The Strong Duplex Boiler
George S Strong was a mechanical engineer of Philadelphia, Pa, who introduced an unusual boiler with twin fireboxes made of corrugated steel plates with welded longitudinal seams, in contrast to the usual flat plates supported by stays. The fire boxes met in a Y-shaped junction that led to single combustion chamber, which in turn led the gases to a conventional fire-tube boiler section fitted with 235 tubes. Most of this construction was basically cylindrical in shape to resist the boiler pressure. The original idea of using corrugated tubes in boilers was due to Samson Fox, an English engineer.
Scientific American for 12 January 1889, took an optimistic view of the project:
"The corrugated furnace chambers have, as our readers know, been extensively introduced in marine boilers. They have effected important economy in this service, as higher pressures can be carried than with the old style flat-sided structures. They have co-operated with the compound engine to bring down the coal consumption to the very low point it has now attained in good practice. Its introduction on a locomotive is a step in the right direction, comparable to compounding the cylinders."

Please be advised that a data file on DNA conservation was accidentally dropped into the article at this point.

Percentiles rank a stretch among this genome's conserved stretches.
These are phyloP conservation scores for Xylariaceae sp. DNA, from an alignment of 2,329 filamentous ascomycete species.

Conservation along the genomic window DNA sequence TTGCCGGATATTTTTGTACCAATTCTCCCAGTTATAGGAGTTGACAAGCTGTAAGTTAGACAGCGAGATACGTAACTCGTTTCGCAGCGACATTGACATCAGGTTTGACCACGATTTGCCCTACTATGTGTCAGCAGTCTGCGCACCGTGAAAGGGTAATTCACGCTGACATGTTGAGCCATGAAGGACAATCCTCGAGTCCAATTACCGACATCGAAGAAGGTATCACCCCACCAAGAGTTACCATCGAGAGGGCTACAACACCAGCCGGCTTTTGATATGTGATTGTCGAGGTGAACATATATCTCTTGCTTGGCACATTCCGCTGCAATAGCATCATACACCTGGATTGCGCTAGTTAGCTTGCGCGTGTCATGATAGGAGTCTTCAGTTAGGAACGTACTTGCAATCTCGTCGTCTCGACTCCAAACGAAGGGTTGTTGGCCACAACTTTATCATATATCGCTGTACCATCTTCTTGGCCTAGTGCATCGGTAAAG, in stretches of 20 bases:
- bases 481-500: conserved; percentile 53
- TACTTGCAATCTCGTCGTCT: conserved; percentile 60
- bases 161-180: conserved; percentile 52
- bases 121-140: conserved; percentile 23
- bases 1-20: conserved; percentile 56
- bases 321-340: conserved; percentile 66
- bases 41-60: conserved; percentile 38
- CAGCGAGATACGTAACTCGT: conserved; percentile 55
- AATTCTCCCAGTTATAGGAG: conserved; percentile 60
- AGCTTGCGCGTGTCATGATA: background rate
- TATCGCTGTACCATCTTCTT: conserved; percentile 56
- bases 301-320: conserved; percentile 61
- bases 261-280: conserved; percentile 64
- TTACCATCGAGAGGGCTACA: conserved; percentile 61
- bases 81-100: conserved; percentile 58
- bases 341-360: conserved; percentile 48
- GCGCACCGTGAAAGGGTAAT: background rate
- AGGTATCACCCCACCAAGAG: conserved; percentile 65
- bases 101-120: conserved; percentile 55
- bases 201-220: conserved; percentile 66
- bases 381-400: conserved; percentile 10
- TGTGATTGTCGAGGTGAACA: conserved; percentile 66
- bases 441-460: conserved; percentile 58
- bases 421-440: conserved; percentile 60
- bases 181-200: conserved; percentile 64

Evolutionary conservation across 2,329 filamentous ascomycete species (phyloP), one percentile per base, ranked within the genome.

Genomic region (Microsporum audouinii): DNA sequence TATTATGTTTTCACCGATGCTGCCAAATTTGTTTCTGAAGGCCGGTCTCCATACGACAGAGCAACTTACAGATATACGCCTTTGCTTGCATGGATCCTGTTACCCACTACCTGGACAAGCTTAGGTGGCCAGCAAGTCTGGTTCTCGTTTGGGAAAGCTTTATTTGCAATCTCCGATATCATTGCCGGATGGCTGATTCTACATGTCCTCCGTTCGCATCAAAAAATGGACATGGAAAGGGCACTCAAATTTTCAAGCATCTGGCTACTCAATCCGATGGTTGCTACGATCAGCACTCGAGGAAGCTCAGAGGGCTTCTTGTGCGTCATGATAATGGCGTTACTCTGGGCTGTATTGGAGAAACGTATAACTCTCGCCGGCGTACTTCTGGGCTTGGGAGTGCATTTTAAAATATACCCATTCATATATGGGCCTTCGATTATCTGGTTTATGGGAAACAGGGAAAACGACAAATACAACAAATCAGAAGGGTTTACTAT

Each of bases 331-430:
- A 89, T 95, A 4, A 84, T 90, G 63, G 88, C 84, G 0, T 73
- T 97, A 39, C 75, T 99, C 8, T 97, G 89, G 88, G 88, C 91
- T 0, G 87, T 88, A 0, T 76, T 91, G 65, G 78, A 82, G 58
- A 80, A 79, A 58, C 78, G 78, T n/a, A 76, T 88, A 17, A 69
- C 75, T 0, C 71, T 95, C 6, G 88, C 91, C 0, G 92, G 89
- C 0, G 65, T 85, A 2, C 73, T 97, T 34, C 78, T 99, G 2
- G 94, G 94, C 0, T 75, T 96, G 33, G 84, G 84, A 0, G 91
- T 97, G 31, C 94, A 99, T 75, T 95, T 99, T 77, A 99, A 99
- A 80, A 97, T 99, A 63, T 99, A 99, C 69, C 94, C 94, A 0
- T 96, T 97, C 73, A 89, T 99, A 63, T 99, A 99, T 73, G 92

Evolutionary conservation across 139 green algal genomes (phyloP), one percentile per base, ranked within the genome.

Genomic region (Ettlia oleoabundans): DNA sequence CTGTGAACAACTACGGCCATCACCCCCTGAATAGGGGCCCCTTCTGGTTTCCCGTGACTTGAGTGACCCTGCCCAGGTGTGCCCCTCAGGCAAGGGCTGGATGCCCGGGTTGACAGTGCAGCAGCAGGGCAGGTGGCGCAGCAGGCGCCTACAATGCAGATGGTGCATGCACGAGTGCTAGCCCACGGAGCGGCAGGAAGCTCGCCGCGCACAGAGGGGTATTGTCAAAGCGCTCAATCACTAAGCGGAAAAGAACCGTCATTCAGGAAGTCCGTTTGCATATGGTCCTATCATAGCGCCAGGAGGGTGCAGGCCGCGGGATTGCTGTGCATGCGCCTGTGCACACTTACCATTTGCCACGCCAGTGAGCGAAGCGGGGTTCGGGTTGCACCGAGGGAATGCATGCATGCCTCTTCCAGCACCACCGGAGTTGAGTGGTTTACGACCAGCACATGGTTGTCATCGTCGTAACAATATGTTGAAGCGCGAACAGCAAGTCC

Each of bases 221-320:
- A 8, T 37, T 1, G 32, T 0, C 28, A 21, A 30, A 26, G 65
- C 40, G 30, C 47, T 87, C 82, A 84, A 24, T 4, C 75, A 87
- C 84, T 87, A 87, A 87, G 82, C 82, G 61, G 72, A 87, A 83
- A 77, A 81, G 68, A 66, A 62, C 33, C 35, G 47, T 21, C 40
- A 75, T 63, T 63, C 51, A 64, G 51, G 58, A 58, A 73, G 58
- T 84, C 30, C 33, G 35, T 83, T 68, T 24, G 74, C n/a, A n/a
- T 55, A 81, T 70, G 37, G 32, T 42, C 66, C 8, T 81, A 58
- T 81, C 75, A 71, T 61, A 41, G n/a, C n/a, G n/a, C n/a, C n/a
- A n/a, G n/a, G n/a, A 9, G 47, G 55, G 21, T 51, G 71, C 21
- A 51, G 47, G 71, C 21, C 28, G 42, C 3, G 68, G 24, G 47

However, it was remarked rather cruelly by Angus Sinclair in 1907 that:
"Although the Fox corrugated flue was found very frequently in marine practice, and had been to a limited extent adapted to locomotives in Germany, it has not been a success on American locomotives. The engine was a failure, and was a good illustration of what an amateur will do when he undertakes to design a locomotive."
Strong's first engine was a 4-4-0 No 383 built at Wilkes-Barre, Pa, in 1885; this had a conventional flat-sided firebox and was used to test Strong's valvegear inventions.
The second was 4-6-2 No 444 "Duplex"
A later engine was the 4-4-2 "A G Darwin", built in 1888
Left: The Duplex locomotive: 1886
The A G Darwin was little different from the Duplex, though it is believed to have had somewhat shorter fixeboxes and boiler barrel. It appears it was converted into an experimental engine called "Balanced Compound No 1"
Left: The A G Darwin: 1888
Left: Part of an article on the George Strong locomotives
Mr Strong had a great advantage in his name. Who would not want the safety of a Strong boiler? Who would not want the power of a Strong locomotive? Despite this advantage, the engines were not successful. Details are lacking but the boilers were difficult and expensive to construct, and difficult to keep water-tight. I have found no record of any boiler accidents.